AVAILABLE ON BLU-RAY: 16TH AUGUST, from EUREKA ENTERTAINMENT
RUNNING TIME: 104 mins
REVIEWED BY: Dr Lenera
While searching for lost lumberjacks, three members of a search-and-rescue team are killed by an unseen force. A social worker trying to make a difference against impossible odds in the inner city, Dr. Robert Verne is offered a job to visit a Maine river community, where the Native American population, led by John, is trying to disrupt the logging company they claim is disrupting their homeland. However, the paper mill director blames the Native Americans for the missing people, while the natives themselves believe that the culprit is Katahdin, a vengeful spirit of the forest that has been awakened by the activities of the loggers. Verne brings wife Maggie with him into this tense situation, although she’s struggling with news of a pregnancy which she doesn’t want to divulge to Verne who she knows won’t take the news kindly. Then Verne discovers evidence of mutation in some of the local flora and fauna….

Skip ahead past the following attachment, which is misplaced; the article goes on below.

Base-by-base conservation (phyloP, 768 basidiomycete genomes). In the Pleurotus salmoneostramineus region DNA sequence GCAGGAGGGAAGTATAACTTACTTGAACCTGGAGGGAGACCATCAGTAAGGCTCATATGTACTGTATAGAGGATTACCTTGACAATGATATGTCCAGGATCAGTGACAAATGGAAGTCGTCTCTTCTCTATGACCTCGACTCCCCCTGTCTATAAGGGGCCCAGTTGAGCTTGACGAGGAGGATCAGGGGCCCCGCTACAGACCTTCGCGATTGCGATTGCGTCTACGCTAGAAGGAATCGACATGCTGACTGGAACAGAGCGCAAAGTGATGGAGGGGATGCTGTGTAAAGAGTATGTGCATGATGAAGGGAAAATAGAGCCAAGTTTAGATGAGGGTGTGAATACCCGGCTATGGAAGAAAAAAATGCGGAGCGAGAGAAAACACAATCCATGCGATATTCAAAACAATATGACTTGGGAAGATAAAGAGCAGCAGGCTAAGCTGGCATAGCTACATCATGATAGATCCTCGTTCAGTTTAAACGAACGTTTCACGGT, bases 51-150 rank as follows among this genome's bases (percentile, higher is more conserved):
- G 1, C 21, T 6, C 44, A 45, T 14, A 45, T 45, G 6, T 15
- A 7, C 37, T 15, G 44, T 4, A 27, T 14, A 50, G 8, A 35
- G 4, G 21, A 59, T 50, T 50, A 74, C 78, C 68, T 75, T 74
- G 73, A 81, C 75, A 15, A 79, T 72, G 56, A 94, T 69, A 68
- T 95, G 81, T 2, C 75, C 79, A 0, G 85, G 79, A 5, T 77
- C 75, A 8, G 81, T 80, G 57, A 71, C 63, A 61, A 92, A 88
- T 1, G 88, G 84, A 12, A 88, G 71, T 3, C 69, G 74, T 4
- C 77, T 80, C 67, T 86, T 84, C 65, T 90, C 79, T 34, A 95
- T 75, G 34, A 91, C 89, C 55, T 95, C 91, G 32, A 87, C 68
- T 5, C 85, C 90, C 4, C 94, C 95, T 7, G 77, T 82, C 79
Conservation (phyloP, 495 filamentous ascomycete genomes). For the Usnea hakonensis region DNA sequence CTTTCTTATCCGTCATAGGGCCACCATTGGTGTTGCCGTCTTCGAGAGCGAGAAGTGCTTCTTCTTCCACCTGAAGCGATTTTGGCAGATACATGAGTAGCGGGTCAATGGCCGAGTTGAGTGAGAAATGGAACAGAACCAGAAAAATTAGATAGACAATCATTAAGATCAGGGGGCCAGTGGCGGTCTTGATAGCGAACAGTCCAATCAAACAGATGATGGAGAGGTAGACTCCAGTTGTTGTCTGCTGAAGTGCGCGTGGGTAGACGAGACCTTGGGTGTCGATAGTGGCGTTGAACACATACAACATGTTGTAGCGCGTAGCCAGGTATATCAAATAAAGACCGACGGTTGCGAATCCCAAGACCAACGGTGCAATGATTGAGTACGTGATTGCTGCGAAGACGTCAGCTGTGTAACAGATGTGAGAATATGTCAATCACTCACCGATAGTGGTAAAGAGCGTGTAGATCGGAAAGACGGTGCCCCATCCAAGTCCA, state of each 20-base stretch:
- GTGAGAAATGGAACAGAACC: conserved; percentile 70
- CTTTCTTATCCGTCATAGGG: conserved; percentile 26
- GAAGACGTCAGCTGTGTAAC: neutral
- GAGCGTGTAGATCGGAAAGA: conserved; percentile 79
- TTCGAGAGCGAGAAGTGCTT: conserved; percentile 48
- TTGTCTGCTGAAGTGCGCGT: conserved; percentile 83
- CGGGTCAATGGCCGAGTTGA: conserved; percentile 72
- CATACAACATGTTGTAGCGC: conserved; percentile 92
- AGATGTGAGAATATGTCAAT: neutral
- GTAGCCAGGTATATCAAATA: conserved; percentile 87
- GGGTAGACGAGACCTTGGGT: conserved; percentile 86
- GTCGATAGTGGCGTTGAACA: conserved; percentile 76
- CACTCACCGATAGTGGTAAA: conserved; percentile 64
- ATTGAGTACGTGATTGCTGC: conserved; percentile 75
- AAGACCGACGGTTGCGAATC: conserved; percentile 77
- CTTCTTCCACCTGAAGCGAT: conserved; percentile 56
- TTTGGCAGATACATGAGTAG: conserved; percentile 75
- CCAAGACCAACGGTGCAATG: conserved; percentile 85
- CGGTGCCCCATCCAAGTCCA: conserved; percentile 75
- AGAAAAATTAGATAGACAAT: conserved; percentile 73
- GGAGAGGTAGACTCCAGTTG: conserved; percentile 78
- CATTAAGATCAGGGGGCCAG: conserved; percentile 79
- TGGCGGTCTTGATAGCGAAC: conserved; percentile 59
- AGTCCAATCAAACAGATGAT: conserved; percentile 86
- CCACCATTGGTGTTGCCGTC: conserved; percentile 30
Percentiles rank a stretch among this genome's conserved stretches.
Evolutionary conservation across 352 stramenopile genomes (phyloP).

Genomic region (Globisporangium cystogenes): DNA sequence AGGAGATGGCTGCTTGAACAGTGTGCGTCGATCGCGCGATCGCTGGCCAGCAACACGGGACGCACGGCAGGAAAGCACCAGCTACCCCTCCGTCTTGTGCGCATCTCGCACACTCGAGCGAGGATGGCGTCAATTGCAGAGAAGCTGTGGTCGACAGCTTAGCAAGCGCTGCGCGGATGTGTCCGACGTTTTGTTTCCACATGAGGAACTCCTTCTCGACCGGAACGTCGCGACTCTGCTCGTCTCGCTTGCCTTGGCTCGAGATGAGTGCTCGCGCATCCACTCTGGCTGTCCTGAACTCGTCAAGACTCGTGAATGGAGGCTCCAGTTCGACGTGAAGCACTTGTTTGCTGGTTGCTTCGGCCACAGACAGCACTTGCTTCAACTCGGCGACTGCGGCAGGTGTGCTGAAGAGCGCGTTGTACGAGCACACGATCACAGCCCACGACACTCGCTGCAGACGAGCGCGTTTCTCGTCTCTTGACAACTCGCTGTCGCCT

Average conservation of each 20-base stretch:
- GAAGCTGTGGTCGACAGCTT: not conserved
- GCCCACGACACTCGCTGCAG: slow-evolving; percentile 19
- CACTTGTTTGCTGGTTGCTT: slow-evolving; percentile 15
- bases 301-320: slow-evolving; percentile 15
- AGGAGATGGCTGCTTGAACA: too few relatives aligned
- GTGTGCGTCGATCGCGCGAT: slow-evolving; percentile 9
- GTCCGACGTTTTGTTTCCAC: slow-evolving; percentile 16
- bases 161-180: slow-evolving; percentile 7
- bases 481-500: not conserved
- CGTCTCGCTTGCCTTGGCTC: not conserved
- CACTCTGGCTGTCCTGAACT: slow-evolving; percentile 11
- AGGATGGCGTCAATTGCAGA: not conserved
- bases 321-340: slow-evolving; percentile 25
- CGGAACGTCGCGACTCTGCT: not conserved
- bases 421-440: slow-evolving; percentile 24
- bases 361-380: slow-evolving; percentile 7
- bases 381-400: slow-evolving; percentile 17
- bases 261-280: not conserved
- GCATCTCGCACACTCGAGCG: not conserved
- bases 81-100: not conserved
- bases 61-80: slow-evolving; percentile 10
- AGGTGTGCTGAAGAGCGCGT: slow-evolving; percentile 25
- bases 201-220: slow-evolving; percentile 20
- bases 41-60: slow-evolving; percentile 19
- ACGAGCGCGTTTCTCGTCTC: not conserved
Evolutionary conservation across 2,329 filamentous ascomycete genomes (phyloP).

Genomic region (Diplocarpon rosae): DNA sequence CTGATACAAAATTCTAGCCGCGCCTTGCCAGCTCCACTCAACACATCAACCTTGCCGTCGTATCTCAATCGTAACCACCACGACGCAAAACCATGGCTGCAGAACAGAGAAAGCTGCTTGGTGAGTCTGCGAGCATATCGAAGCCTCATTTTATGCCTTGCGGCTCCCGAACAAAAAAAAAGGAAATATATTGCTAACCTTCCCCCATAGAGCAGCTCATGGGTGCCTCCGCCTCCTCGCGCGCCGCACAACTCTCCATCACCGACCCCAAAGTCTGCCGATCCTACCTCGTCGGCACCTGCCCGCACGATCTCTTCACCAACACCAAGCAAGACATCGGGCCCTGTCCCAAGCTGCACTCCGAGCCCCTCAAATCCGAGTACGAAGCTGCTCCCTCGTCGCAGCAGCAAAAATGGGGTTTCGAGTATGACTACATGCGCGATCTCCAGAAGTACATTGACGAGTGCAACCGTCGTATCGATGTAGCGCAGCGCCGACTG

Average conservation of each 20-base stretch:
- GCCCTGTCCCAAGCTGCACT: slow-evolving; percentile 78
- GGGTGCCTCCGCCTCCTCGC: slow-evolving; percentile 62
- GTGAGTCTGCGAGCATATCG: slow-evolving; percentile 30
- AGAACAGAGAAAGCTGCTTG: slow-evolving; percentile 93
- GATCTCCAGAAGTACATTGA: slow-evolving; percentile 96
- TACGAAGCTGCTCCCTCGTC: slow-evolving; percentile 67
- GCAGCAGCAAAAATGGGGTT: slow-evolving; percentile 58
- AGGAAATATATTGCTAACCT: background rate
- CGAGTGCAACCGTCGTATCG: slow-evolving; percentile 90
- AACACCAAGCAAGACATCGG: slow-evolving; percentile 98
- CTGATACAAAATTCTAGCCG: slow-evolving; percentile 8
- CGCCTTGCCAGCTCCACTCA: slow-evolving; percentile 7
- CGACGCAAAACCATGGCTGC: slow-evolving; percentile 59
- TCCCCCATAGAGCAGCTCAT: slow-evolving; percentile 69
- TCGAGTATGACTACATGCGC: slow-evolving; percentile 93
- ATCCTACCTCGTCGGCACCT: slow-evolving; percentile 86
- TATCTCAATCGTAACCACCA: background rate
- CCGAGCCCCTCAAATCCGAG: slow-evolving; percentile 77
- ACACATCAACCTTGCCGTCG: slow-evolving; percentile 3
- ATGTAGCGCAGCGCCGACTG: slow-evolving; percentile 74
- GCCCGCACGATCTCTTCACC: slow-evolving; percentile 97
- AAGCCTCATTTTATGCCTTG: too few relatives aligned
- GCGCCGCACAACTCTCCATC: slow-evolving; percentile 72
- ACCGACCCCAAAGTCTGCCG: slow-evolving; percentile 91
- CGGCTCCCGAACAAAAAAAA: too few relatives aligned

Our friends at Eureka Entertainmenthave released several of John Frankenheimer’s films in the past, though I doubted that they’d ever get to Prophecy, which comes from a distinctly less successful period in his career than the likes of The Manchurian Candidate, The Birdman Of Alcatraz and Seconds, and is a film regarded by many as a low point for him. Us monster movie lovers tend not to look down on such films though, and at one point I almost ordered the North American Scream Factory release so I could see it again and maybe review it. One shouldn’t forget that Frankenheimer dabbled in not entirely different waters later with The Island Of Dr. Moreau, and didn’t make that bad a job of it despite that film being generally known as the one where Richard Stanley was kicked off and had his screenplay heavily rewritten. Prophecy is one of the more ambitious entries in the cycle of monster movies made in the ’70s and early ’80s where deadly creatures were born of environmental pollution and human tampering with nature. Frankenheimer feels that it should have been better, blaming the fact that he had a serious drinking problem at the time he was making it, but its melding of ecological, sociological and horror themes works quite well even though it has a habit of introducing plot elements which it then can’t really contain – perhaps it should have been longer – and which therefore disappear. It’s not a full-on monster fest, instead telling its story at a deliberate pace until the action-filled final third in the manner of most similar films of the period, but does it well enough. I hope that Frankenheimer wasn’t too ashamed of it because he needn’t have been – and, despite what you may have heard, it features a reasonable monster.